But by being creative, you can develop a winter training program that is both fun and challenging. So before forfeiting your sweat time for sofa time, consider the possibilities. Here are some winter training tips for runners, cyclists and triathletes.
Tips for runners
Cold weather doesnt have to keep you from running. On the contrary, winter training can help you avoid boredom and injury, and set you up for great springtime racing. Heres the plan.
Step 1: Have a good recovery, especially if you ran a fall marathon. Take a day off completely for every hour you ran in your last race, and then train lightly one day for each mile you ran in that race. If your fall racing season peaked with a marathon, your recovery period should take about four weeks, with 26 days of light training and three to five days off. Plan to do three easy four- to five-mile runs every week at 60 to 90 seconds over your marathon race pace, and an easy six- to seven-mile run on the weekend.
Step 2: Slowly increase the training. Elevate your midweek maintenance runs to six miles each during the next two months, and increase your weekend run to eight easy miles, with a 10- to 12-miler thrown in every third weekend. During this phase, youll recharge your physical and mental batteries while maintaining a good endurance base. Think of it this way: If, during the fall races, you were a race car screaming down the track at full throttle, you are now a muscle car cruising the boulevard, engine growling, restrained.
Step 3: Get the right gear. Proper clothing can tame even the most frigid mornings. Wear technical, non-cotton clothing that includes a long-sleeve pullover; a breathable but water-resistant running jacket; gloves or mittens; tights; and a headband or knit hat to cover your ears. Also, consider buying trail shoes for running on snow and ice. Plan to feel chilled at the start of your runs. As you warm up, youll feel perfectly comfortable.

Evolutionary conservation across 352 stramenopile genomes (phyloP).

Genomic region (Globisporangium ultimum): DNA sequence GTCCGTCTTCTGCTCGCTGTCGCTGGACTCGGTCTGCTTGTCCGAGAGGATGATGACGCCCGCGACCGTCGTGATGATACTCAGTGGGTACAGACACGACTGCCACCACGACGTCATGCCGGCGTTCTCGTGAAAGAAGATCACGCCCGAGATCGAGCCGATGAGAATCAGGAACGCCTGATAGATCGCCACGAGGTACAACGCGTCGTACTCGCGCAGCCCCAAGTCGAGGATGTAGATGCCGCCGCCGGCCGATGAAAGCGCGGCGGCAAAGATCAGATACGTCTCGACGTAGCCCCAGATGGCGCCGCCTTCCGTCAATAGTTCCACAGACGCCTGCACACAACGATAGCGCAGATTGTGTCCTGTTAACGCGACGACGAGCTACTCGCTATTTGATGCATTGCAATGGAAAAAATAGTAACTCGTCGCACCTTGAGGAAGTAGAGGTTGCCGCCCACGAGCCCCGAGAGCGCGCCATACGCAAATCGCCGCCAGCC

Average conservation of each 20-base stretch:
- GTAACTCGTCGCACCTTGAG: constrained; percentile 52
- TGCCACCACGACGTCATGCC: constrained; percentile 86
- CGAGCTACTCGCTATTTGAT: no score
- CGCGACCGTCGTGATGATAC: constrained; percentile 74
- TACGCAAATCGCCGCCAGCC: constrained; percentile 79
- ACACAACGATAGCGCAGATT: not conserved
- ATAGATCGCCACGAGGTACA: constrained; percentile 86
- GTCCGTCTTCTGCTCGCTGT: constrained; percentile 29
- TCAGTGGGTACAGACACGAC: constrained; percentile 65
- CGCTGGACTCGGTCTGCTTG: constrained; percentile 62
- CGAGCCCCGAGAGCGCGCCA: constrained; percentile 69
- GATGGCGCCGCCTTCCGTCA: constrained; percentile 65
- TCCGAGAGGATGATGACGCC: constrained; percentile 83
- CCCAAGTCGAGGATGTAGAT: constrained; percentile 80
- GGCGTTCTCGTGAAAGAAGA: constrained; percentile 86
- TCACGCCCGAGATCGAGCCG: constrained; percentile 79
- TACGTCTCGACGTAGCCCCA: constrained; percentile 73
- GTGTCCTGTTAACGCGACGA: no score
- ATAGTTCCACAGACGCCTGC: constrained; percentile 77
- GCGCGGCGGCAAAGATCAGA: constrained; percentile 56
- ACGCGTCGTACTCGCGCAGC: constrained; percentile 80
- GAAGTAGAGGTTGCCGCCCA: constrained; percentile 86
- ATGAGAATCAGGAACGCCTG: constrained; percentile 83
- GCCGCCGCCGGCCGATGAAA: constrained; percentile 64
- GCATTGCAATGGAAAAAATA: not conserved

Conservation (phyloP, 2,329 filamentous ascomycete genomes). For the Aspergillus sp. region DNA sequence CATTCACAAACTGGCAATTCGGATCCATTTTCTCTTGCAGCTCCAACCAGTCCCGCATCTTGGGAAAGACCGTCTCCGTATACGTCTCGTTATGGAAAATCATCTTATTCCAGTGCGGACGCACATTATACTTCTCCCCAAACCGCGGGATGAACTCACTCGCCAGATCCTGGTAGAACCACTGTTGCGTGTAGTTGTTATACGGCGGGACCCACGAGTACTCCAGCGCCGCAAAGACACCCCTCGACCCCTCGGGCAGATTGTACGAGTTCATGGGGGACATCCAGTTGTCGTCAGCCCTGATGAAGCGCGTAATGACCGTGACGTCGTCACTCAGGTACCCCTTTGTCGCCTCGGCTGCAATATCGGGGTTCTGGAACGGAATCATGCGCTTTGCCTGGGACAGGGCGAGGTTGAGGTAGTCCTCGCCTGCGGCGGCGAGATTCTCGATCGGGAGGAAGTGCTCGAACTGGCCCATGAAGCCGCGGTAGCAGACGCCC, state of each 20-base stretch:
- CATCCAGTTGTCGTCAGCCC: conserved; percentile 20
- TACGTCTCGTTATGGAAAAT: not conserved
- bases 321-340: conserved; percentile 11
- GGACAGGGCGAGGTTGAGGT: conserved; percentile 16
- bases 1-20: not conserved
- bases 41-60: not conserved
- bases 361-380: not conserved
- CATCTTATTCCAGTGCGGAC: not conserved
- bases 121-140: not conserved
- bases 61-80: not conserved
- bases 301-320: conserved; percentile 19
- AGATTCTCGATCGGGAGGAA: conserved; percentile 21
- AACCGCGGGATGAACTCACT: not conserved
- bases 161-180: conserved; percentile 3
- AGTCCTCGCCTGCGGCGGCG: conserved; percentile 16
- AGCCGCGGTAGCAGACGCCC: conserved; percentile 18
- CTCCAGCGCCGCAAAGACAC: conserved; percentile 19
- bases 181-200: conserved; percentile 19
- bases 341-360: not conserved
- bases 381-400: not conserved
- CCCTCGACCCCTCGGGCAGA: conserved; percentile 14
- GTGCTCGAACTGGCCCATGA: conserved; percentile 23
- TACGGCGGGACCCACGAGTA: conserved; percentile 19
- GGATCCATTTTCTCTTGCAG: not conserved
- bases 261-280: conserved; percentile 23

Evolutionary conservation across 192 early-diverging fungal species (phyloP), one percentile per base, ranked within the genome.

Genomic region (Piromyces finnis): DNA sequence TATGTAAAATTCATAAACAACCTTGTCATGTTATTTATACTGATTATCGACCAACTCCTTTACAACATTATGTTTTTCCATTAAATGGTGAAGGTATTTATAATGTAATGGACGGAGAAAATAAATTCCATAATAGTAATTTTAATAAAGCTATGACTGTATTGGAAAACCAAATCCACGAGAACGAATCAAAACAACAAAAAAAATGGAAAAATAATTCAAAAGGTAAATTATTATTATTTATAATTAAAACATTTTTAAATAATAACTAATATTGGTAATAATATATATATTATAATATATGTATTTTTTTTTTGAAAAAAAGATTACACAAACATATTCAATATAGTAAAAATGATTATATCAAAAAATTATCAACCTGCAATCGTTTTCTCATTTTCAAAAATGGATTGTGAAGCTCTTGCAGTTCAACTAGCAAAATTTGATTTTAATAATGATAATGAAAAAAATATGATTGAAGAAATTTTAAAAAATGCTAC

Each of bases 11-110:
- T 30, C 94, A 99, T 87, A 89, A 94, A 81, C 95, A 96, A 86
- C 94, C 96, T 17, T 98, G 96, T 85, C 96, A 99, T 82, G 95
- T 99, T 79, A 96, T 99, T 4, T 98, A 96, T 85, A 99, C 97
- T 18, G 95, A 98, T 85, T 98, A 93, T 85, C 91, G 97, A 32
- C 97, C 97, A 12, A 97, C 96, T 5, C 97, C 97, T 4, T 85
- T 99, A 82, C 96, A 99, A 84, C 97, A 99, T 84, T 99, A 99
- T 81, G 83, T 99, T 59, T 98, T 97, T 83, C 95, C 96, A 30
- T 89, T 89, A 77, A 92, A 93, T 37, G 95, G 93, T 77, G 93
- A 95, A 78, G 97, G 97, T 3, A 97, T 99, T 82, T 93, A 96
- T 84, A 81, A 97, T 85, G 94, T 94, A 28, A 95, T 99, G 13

Step 4: Use your winter training as a springboard to the spring season. Begin the transition after the New Year by running four to six hill repeats, or a six-mile tempo run at marathon race pace, once a week. If youre aiming for a marathon, add an extra two miles to your long run every other weekend. In February, find a clear track and start building slowly once a week from 400s to mile repeats.
Step 5: Remember the most important ingredient the right attitude. Dont let a little bad weather throw you off your program. Soon youll come to enjoy the cold, clear mornings, when your breath hangs in the air, and yours are the only footprints in the freshly fallen snow.
Stick to this plan, and youll earn big dividends in the spring, when youll be rested and ready to go.
Jeff Horowitz is a personal trainer and marathon coach in Washington D.C. He has run more than 60 marathons around the world, and when he finally sits still, he also practices law.